First Friday Art Walk displays unique perspectives across downtown Ellensburg

Painting by Joyful Enriquez

Katherine Camarata, Senior Reporter

The streets of Ellensburg were alive with the spirit of creativity as community members enjoyed a variety of art exhibits and live musicians during the February’s First Friday Art Walk. Attendees were eagerly greeted by artists sharing details about their work, painting and performing live. 

The Ellensburg Arts Commission holds the event from 5-7 p.m. on the first Friday of every month, and locations this month included Gallery One Visual Arts Center, the 420 Loft Art Gallery, Dark Moon Craft Beer & Wine, the Clymer Museum, the Ellensburg Rodeo Hall of Fame, the Ellensburg Public Library, Gard Vintners, the Kittitas County Historical Museum, The Mule, the Kittitas County Recovery Community Organization and Hotel Windrow. 

First Friday is a fun way to experience downtown Ellensburg,” Gallery One Executive Director Monica Miller said. “Access to all venues [is] free and there is something to see for everyone.”

The current exhibit on display at Gallery One features over 80 artists including CWU alumni Samantha Birks Fisher and Will Bow, according to Miller. 

420 Loft Art Gallery

Joyful Enriquez next to her painting of a rainbow trout in the Yakima River

The 420 Loft Art Gallery, located in the historic building at 420 N. Pearl St. above Pretty Fair Beer, hosted marine life artist Joyful Enriquez who recently moved to Ellensburg. The First Friday Art Walk marked Enriquez’s first time showing her work at a gallery in town, and she performed a live painting demonstration during the event. 

Enriquez’s exhibit depicts turtles, whales, sharks, manatees and various types of saltwater and freshwater fish, including her painting of a rainbow trout. This was the first piece she created locally based on underwater footage she took of the Yakima River. 

Taylor Munson, a community member attending the Art Walk, was quite receptive to Enriquez’s work. 

“I come here every time that the event is happening, mainly just to mingle and admire the art,” Munson said. “Right now, my favorite part of the exhibit is that turtle over there. I am quite impressed, I wish I had the art skills to successfully create paintings like this.”

Enriquez said that being underwater is a sacred space. She said she hopes her work provides a moment where viewers can relax and escape, and hopes to bring the underwater experience to people who have not had the chance to do things like snorkeling much before.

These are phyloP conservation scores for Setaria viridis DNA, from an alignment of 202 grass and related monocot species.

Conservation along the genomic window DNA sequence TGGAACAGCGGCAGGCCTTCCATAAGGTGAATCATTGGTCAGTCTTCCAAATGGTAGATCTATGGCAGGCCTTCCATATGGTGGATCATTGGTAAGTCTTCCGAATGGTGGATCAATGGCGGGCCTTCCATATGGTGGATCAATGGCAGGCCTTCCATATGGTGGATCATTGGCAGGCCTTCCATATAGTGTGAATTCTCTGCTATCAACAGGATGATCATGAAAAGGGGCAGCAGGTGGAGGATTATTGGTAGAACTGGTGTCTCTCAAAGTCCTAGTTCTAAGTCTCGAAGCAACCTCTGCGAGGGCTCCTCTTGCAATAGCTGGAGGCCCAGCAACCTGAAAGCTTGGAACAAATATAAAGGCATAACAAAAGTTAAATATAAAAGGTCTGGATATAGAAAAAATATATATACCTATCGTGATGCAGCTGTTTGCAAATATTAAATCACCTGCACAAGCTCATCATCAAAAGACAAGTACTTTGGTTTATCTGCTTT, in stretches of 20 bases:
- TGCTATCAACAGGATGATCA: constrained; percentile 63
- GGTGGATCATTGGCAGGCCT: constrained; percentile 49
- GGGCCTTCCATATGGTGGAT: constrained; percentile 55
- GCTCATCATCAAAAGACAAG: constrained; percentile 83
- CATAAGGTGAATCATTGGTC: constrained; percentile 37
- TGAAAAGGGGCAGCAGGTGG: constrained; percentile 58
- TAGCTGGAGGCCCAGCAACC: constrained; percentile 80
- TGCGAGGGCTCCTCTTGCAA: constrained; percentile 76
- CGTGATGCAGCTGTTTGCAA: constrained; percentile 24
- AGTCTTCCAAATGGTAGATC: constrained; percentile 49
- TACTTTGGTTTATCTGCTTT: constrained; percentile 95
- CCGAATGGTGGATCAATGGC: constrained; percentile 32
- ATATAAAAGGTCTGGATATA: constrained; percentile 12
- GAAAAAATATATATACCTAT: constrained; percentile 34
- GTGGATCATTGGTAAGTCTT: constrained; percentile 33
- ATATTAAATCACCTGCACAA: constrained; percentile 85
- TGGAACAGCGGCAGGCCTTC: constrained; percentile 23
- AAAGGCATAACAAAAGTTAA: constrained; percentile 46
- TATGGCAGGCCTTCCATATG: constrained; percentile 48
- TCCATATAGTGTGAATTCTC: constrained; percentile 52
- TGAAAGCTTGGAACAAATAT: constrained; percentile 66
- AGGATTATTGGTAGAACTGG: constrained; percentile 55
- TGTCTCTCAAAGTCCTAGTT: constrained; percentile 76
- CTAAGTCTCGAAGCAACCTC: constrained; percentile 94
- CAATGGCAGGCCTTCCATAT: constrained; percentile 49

“I think that there is something about being underwater and watching the way that the light kind of dances … that is very peaceful,” Enriquez said. “It’s an environment that is surprisingly quiet for how much activity and life is going on.”

Enriquez said her work will be available to view in the 420 Loft for one month, and is available to view on her website or on her social media @JoyfulFineArt.

Clymer Museum

Down the stairs and next door to the 420 Loft is the Clymer Museum, home to the art of Ellensburg-born John F. Clymer, whose pieces frequently feature scenes depicting Western history. 

The Clymer Museum held space for two new exhibits, created by artists Rising Fire and Whitney E. McMillin. Rising Fire is a mixed heritage artist based in Tacoma and originally from South Dakota.

“A lot of my work is influenced by the indigenous side of my family,” Rising Fire said. “It was actually a lifelong dream of mine to have my art displayed in a museum. I did some work with some MMIW [Missing and Murdered Indigenous Woman] shows in the Yakama Nation area, and through that I came to learn of the Clymer museum.”

Rising Fire said all the people from the Clymer Museum “were super supportive and believed in my work, and … encouraged me to keep going.” 

According to Rising Fire, the greatest honor an artist can have is to be a storyteller.